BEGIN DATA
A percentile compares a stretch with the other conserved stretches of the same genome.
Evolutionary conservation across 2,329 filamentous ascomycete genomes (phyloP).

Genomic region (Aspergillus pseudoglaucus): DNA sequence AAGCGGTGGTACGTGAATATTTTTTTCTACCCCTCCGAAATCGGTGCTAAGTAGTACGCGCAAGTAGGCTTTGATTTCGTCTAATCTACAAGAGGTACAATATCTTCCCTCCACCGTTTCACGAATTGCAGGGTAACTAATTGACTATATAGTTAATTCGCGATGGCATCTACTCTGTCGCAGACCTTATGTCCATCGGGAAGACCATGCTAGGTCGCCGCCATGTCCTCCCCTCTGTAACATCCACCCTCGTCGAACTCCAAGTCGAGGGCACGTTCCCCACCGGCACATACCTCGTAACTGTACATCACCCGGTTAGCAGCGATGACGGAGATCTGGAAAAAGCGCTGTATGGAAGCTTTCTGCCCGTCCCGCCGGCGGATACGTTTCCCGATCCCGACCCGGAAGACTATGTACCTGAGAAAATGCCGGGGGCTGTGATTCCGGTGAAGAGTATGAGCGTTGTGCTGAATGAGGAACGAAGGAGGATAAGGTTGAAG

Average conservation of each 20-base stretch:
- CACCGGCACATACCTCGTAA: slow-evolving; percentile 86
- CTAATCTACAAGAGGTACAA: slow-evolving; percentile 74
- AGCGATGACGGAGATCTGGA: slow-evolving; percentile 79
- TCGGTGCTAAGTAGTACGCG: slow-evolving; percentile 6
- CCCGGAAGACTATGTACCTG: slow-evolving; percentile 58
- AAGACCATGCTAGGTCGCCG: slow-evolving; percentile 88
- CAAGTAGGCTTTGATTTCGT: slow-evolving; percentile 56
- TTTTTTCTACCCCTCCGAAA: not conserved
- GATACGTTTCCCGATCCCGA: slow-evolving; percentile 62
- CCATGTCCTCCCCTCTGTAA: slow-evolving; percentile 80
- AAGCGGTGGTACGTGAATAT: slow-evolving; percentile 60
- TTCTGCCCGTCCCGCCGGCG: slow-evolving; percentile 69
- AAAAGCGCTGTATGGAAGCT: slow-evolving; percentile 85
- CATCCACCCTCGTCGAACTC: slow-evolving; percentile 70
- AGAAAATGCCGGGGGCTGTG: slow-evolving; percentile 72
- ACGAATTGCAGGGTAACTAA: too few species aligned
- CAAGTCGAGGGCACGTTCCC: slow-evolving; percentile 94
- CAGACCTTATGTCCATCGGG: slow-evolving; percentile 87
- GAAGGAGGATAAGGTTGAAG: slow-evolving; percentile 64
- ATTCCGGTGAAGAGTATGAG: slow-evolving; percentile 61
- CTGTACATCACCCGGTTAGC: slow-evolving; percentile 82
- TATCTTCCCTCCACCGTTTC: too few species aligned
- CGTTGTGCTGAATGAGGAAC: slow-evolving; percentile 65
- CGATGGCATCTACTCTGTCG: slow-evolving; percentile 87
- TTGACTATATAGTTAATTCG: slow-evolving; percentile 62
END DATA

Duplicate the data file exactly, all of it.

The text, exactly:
A percentile compares a stretch with the other conserved stretches of the same genome.
Evolutionary conservation across 2,329 filamentous ascomycete genomes (phyloP).

Genomic region (Aspergillus pseudoglaucus): DNA sequence AAGCGGTGGTACGTGAATATTTTTTTCTACCCCTCCGAAATCGGTGCTAAGTAGTACGCGCAAGTAGGCTTTGATTTCGTCTAATCTACAAGAGGTACAATATCTTCCCTCCACCGTTTCACGAATTGCAGGGTAACTAATTGACTATATAGTTAATTCGCGATGGCATCTACTCTGTCGCAGACCTTATGTCCATCGGGAAGACCATGCTAGGTCGCCGCCATGTCCTCCCCTCTGTAACATCCACCCTCGTCGAACTCCAAGTCGAGGGCACGTTCCCCACCGGCACATACCTCGTAACTGTACATCACCCGGTTAGCAGCGATGACGGAGATCTGGAAAAAGCGCTGTATGGAAGCTTTCTGCCCGTCCCGCCGGCGGATACGTTTCCCGATCCCGACCCGGAAGACTATGTACCTGAGAAAATGCCGGGGGCTGTGATTCCGGTGAAGAGTATGAGCGTTGTGCTGAATGAGGAACGAAGGAGGATAAGGTTGAAG

Average conservation of each 20-base stretch:
- CACCGGCACATACCTCGTAA: slow-evolving; percentile 86
- CTAATCTACAAGAGGTACAA: slow-evolving; percentile 74
- AGCGATGACGGAGATCTGGA: slow-evolving; percentile 79
- TCGGTGCTAAGTAGTACGCG: slow-evolving; percentile 6
- CCCGGAAGACTATGTACCTG: slow-evolving; percentile 58
- AAGACCATGCTAGGTCGCCG: slow-evolving; percentile 88
- CAAGTAGGCTTTGATTTCGT: slow-evolving; percentile 56
- TTTTTTCTACCCCTCCGAAA: not conserved
- GATACGTTTCCCGATCCCGA: slow-evolving; percentile 62
- CCATGTCCTCCCCTCTGTAA: slow-evolving; percentile 80
- AAGCGGTGGTACGTGAATAT: slow-evolving; percentile 60
- TTCTGCCCGTCCCGCCGGCG: slow-evolving; percentile 69
- AAAAGCGCTGTATGGAAGCT: slow-evolving; percentile 85
- CATCCACCCTCGTCGAACTC: slow-evolving; percentile 70
- AGAAAATGCCGGGGGCTGTG: slow-evolving; percentile 72
- ACGAATTGCAGGGTAACTAA: too few species aligned
- CAAGTCGAGGGCACGTTCCC: slow-evolving; percentile 94
- CAGACCTTATGTCCATCGGG: slow-evolving; percentile 87
- GAAGGAGGATAAGGTTGAAG: slow-evolving; percentile 64
- ATTCCGGTGAAGAGTATGAG: slow-evolving; percentile 61
- CTGTACATCACCCGGTTAGC: slow-evolving; percentile 82
- TATCTTCCCTCCACCGTTTC: too few species aligned
- CGTTGTGCTGAATGAGGAAC: slow-evolving; percentile 65
- CGATGGCATCTACTCTGTCG: slow-evolving; percentile 87
- TTGACTATATAGTTAATTCG: slow-evolving; percentile 62